How to Get Your Dog to Stop Barking Inside

What if your dog barks at things from inside your house or apartment?

Jolanta Benal, CPDT-KA, CBCC-KA
6-minute read
Episode #101

Who hasn’t walked past a house or an apartment doorway and heard the dog inside explode into barking?  This week’s article is for the people who live with those dogs--the people shouting “Dogalini, quiet!”

Why Do Dogs Bark?

Dogs bark for many reasons—to solicit play, to signal that they’re going on the offensive, to get our attention. They bark when they’re stressed or bored or lonely. It’s usually not hard to tell the difference. For instance, play barks are pitched higher than barks that convey a threat; a bored and lonely dog may bark bark bark in a monotone for minutes or even hours at a stretch. Dogs suffering from separation anxiety can sound pretty desperate when they bark.

Buy Now

As an Amazon Associate and a Bookshop.org Affiliate, QDT earns from qualifying purchases.

How to Get Your Dog to Stop Barking Inside

  1. Step 1: Avoid scolding and causing more agitation
  2. Step 2: Using training and food puzzle toys
  3. Step 3: Block your dog's view
  4. Step 4: Mask outside noises with a fan or radio
  5. Step 5: Reward your dog when she doesn't bark
  6. Step 6: Avoid bark collars
  7. Step 7: Seek professional help if needed

The kind of bark I’m talking about today bursts out loud and fast as the dog responds to something he hears or sees. Usually the dog rushes the door or window that the sight or sound is coming from. In Brooklyn, where the row houses are set back from the sidewalk just a few feet, I sometimes see dogs pressing themselves flat against the windowpane as they bark at me. At some point, when the sight or noise that set them off has gone, the dog simmers down, maybe drops a few more sporadic barks, then goes back to whatever he was doing before. Of course, if provocative sights and sounds appear often, there may not be much of a break between barkfests.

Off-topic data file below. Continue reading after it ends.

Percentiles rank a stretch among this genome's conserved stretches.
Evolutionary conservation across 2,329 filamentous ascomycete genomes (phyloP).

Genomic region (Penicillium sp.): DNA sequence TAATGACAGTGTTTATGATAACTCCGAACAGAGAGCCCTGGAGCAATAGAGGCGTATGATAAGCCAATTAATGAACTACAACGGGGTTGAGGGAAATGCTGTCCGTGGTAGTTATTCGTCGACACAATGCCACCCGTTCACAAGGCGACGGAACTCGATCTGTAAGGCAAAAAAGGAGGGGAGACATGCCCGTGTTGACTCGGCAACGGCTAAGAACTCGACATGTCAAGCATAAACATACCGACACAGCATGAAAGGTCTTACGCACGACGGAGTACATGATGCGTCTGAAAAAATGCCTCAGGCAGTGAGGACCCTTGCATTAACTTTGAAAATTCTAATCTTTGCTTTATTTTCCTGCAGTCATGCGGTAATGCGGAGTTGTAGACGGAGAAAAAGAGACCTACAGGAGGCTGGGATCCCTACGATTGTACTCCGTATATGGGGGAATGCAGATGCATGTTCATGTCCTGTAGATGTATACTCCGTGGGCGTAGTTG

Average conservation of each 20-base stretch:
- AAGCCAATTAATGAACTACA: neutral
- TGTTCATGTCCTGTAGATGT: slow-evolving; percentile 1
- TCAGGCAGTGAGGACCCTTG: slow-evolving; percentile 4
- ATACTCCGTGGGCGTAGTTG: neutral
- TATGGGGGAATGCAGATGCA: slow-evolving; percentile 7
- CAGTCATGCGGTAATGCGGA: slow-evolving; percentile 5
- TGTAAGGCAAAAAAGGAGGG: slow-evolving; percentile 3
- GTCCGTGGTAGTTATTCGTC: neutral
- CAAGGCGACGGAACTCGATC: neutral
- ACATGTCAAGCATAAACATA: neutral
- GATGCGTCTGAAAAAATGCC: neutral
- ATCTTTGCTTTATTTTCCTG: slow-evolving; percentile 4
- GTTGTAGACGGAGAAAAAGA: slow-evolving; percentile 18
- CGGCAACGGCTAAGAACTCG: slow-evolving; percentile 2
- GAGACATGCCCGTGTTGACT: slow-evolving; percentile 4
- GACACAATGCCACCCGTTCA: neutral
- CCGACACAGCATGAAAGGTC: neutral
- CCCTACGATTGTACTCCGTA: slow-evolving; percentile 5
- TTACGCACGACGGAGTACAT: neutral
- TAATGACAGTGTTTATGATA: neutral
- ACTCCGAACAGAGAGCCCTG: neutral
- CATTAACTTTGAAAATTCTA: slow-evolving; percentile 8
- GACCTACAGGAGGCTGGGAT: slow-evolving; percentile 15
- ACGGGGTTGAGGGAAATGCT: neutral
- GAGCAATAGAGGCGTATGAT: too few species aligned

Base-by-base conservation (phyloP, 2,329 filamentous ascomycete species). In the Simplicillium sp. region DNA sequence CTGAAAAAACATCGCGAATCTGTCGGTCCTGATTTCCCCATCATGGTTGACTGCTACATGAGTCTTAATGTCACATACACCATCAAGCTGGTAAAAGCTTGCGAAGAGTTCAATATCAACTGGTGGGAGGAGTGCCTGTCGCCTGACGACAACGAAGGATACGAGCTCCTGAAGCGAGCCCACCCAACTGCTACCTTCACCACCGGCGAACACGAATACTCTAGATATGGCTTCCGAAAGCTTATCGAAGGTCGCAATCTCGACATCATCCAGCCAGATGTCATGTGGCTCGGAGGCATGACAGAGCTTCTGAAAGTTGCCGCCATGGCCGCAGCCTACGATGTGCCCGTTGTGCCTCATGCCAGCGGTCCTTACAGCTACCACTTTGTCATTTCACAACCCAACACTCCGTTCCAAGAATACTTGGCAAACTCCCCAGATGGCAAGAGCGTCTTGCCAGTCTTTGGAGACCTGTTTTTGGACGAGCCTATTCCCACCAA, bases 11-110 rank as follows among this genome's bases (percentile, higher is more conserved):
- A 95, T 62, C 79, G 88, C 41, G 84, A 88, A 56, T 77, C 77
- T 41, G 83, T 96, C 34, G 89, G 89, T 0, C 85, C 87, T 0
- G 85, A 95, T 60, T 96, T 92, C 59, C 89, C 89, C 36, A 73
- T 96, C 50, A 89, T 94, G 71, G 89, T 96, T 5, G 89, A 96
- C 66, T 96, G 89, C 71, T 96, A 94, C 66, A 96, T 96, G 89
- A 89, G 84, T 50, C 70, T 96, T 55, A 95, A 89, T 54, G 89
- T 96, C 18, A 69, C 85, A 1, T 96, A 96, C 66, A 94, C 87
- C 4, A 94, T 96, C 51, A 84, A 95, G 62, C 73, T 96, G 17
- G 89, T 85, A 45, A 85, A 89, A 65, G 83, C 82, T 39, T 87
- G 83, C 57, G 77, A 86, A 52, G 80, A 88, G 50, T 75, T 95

And why is your dog doing this? Beats me! It could be a territorial behavior. Is it aggressive? Maybe. Whether we see it that way might depend on how intensely your dog barks and charges and how he responds to actual visitors. A dog may be frustrated because she can’t greet the people or dogs she hears or sees. Herding dogs may be attempting to herd those moving bicycles and running kids. Some dogs make a lot of noise when startled.


About the Author

Jolanta Benal, CPDT-KA, CBCC-KA

Jolanta holds professional certifications in both training and behavior counseling and belongs to the Association of Professional Dog Trainers and the International Association of Animal Behavior Consultants. She also volunteered with Pet Help Partners, a program of the Humane Society of the United States that works to prevent pet relinquishment. Her approach is generally behaviorist (Pavlovian, Skinnerian and post-Skinnerian learning theory) with a big helping of ethology (animal behavior as observed in non-experimental settings).